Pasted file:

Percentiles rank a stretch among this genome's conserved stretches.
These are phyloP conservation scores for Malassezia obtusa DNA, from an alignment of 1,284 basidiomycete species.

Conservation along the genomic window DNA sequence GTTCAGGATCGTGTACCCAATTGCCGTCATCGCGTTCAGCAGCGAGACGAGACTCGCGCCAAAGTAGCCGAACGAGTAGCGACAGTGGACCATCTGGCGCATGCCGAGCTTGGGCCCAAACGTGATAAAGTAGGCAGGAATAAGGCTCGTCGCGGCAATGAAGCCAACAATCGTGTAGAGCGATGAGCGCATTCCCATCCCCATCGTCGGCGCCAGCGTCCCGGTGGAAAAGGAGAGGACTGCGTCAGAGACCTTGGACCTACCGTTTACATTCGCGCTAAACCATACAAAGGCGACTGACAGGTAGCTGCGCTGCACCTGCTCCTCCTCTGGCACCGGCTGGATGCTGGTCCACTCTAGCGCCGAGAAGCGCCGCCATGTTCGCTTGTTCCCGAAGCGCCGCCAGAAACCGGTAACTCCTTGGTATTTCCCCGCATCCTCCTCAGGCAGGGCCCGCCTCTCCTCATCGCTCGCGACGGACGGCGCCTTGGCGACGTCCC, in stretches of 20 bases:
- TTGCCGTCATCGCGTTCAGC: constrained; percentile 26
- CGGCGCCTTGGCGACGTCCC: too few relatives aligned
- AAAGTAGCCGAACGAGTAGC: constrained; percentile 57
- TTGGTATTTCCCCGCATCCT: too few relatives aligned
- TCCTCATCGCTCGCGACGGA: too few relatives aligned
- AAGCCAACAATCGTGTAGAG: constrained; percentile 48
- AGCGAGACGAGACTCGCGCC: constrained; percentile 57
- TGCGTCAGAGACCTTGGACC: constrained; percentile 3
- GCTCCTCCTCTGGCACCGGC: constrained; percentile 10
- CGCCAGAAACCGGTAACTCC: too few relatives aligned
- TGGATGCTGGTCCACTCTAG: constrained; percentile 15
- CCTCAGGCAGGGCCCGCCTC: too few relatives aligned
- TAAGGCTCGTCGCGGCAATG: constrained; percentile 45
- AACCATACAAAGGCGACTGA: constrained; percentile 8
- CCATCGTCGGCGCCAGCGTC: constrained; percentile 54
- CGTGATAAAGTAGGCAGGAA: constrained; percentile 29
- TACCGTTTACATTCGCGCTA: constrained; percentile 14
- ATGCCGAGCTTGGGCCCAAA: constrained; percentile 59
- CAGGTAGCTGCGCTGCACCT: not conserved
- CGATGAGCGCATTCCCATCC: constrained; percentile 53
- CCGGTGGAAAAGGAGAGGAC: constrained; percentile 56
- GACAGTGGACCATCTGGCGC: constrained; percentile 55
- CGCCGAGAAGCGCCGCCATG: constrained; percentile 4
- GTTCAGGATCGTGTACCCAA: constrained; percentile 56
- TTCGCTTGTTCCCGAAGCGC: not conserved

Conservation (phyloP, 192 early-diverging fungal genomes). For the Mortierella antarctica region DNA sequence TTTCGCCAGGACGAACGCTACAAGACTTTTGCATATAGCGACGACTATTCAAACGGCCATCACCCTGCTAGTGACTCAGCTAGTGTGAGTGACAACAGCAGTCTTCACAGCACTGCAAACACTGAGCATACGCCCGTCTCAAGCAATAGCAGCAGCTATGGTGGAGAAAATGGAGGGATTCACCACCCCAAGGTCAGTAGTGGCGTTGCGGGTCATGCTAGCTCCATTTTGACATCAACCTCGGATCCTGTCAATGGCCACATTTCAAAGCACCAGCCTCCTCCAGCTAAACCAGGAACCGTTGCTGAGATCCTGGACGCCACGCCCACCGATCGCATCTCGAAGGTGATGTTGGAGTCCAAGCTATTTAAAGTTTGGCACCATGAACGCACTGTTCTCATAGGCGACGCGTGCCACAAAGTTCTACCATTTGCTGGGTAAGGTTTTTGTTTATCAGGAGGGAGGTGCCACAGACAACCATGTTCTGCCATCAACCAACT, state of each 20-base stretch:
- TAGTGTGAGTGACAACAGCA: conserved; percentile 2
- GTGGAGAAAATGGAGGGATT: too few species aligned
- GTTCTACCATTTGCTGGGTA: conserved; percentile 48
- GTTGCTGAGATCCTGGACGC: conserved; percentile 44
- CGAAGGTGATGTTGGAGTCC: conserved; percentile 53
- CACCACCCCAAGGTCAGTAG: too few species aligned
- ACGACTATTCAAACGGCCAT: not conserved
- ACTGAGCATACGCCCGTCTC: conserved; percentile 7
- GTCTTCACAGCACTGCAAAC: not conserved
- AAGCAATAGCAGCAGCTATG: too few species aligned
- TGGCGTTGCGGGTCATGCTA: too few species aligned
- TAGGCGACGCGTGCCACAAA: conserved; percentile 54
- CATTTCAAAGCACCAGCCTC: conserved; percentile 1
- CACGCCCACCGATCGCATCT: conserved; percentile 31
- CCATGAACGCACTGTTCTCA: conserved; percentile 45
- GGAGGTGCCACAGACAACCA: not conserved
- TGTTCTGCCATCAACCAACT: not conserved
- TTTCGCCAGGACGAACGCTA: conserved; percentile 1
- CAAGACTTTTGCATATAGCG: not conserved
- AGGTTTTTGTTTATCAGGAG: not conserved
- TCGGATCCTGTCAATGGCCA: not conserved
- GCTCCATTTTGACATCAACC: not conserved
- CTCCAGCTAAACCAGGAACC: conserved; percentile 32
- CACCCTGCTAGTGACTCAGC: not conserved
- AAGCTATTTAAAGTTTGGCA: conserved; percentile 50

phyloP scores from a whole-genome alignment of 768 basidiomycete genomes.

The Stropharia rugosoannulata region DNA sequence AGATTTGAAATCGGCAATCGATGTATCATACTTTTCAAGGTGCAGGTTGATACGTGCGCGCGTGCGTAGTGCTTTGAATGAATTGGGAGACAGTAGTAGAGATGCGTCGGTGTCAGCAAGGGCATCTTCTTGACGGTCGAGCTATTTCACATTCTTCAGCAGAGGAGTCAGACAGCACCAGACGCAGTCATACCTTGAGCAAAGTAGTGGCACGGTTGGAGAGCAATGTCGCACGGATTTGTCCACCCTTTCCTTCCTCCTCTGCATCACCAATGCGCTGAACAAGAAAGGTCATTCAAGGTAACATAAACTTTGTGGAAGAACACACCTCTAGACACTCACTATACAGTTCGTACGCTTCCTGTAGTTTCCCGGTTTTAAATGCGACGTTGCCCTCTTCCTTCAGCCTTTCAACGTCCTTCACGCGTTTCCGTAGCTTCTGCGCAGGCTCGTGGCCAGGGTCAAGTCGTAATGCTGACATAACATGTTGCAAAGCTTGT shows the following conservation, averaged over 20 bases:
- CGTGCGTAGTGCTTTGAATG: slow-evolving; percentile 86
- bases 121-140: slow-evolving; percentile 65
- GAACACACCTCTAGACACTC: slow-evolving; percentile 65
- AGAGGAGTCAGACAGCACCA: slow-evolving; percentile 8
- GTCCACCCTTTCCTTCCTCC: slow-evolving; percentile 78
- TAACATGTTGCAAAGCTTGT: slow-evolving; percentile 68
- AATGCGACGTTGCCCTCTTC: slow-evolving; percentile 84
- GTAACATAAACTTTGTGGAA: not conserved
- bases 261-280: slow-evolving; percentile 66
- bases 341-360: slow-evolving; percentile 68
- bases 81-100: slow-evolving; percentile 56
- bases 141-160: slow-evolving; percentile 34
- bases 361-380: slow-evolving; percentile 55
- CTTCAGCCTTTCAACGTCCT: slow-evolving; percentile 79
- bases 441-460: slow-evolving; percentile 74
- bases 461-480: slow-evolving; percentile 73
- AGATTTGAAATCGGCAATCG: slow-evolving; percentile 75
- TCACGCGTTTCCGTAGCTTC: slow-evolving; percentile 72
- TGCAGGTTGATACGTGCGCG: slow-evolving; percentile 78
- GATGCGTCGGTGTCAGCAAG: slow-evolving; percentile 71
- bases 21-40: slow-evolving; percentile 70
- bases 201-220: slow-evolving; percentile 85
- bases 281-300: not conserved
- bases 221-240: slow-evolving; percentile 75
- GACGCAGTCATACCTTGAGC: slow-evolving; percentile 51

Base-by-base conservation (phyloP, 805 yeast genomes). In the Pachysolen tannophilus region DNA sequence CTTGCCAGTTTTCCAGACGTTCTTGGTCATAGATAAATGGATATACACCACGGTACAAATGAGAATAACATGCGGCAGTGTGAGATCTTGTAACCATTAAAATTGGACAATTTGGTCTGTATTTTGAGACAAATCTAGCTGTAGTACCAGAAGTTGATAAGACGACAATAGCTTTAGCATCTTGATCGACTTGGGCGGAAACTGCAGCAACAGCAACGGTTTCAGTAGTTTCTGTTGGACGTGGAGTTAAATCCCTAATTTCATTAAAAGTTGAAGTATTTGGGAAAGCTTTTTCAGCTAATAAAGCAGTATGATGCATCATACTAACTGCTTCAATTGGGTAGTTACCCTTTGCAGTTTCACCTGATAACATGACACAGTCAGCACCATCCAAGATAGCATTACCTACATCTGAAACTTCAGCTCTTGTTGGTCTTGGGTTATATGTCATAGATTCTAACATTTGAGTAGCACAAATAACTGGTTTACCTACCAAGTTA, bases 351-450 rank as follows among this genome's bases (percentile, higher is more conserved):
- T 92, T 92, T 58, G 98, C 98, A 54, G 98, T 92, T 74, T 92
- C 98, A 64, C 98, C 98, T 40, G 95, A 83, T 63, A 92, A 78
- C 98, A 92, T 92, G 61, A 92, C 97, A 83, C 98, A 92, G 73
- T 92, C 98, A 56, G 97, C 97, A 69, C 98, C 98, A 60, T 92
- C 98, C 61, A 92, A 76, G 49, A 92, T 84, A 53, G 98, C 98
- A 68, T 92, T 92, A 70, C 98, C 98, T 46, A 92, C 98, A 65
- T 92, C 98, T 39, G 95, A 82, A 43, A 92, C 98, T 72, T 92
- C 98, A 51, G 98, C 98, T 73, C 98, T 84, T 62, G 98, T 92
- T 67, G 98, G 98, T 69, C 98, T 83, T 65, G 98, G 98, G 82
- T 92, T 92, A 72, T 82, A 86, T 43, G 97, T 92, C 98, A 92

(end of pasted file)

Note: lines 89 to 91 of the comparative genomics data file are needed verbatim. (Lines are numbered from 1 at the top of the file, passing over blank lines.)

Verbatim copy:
- T 92, C 98, T 39, G 95, A 82, A 43, A 92, C 98, T 72, T 92
- C 98, A 51, G 98, C 98, T 73, C 98, T 84, T 62, G 98, T 92
- T 67, G 98, G 98, T 69, C 98, T 83, T 65, G 98, G 98, G 82